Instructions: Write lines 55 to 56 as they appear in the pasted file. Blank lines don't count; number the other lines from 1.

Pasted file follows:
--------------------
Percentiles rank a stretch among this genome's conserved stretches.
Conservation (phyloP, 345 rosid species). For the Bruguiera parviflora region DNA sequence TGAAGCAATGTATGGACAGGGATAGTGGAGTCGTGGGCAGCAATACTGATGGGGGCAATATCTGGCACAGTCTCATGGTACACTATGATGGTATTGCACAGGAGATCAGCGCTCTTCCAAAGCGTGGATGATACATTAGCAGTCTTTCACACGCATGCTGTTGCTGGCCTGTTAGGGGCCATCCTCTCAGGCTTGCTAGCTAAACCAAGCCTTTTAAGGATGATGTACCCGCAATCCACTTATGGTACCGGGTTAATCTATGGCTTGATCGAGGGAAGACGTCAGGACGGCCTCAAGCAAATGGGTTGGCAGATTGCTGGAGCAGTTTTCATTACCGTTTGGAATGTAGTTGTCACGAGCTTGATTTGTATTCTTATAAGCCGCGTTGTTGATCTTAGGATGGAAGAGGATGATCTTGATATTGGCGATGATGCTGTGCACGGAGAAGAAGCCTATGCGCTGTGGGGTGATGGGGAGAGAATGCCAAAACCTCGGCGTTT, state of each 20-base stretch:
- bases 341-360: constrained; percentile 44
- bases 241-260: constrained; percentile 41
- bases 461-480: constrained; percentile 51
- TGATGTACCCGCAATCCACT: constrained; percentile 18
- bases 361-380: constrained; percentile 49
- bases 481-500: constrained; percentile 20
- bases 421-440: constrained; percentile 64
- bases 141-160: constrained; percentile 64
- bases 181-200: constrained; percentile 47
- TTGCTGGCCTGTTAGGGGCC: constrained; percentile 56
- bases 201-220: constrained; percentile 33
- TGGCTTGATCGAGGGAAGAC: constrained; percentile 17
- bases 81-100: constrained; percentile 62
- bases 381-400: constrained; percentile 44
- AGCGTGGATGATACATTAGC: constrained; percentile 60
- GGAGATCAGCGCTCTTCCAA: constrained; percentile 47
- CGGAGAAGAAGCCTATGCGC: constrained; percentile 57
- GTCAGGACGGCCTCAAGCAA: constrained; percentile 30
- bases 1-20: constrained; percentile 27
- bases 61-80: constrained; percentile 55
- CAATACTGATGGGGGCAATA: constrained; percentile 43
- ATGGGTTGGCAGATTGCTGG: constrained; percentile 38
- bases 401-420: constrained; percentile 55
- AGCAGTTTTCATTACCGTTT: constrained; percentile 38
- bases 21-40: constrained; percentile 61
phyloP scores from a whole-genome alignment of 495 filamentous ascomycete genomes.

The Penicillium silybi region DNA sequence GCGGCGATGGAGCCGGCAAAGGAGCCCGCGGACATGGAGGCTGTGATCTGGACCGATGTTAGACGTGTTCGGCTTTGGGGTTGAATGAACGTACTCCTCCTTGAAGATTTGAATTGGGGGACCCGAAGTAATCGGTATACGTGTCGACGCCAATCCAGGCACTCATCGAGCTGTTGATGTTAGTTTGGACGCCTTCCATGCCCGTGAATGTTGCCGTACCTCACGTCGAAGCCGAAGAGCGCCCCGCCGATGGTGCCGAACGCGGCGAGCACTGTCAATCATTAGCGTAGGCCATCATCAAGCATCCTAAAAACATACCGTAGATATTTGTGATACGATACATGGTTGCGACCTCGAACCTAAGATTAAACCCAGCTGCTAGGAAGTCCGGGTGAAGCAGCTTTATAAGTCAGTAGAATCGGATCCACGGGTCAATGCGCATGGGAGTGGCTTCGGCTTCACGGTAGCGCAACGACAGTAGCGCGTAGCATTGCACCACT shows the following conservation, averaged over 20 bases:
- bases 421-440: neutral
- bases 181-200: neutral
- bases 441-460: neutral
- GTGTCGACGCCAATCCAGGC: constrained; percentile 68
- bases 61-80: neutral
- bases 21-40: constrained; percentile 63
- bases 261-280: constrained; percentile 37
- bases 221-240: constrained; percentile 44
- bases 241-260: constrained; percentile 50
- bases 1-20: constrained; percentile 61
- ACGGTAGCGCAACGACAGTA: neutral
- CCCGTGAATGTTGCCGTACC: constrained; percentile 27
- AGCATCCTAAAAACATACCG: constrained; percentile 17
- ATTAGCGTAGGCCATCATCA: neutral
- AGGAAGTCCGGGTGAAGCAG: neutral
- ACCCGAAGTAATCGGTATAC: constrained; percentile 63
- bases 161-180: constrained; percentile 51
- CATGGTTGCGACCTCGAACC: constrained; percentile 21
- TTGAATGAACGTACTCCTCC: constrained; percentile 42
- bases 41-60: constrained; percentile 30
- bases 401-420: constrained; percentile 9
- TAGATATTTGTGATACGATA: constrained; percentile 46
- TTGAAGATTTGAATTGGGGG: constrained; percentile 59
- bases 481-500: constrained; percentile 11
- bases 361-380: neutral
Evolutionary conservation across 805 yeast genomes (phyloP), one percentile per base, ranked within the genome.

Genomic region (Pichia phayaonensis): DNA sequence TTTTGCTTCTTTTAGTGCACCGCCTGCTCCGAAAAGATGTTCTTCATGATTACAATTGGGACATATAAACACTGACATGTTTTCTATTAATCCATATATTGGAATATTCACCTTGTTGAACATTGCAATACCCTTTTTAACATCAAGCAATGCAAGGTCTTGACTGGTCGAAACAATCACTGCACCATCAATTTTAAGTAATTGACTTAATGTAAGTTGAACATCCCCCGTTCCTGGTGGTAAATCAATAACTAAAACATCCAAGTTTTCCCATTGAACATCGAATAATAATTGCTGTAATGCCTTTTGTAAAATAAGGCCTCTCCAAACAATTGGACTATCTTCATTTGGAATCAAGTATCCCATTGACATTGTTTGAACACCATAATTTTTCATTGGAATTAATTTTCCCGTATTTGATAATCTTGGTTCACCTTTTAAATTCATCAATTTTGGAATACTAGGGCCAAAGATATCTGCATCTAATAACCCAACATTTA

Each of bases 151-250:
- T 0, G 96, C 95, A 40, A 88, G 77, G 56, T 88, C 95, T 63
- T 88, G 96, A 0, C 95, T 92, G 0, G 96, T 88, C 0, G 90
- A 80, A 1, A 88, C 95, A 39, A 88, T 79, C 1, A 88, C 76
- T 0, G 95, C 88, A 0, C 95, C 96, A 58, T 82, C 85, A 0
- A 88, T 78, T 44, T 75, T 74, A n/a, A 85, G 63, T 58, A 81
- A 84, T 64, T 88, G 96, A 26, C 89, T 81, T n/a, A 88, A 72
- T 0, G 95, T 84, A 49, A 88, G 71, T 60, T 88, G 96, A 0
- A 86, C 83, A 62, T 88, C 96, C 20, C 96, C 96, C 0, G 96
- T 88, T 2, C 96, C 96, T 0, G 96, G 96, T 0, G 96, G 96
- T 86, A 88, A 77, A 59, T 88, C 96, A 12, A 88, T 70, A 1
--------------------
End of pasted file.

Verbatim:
Evolutionary conservation across 805 yeast genomes (phyloP), one percentile per base, ranked within the genome.

Genomic region (Pichia phayaonensis): DNA sequence TTTTGCTTCTTTTAGTGCACCGCCTGCTCCGAAAAGATGTTCTTCATGATTACAATTGGGACATATAAACACTGACATGTTTTCTATTAATCCATATATTGGAATATTCACCTTGTTGAACATTGCAATACCCTTTTTAACATCAAGCAATGCAAGGTCTTGACTGGTCGAAACAATCACTGCACCATCAATTTTAAGTAATTGACTTAATGTAAGTTGAACATCCCCCGTTCCTGGTGGTAAATCAATAACTAAAACATCCAAGTTTTCCCATTGAACATCGAATAATAATTGCTGTAATGCCTTTTGTAAAATAAGGCCTCTCCAAACAATTGGACTATCTTCATTTGGAATCAAGTATCCCATTGACATTGTTTGAACACCATAATTTTTCATTGGAATTAATTTTCCCGTATTTGATAATCTTGGTTCACCTTTTAAATTCATCAATTTTGGAATACTAGGGCCAAAGATATCTGCATCTAATAACCCAACATTTA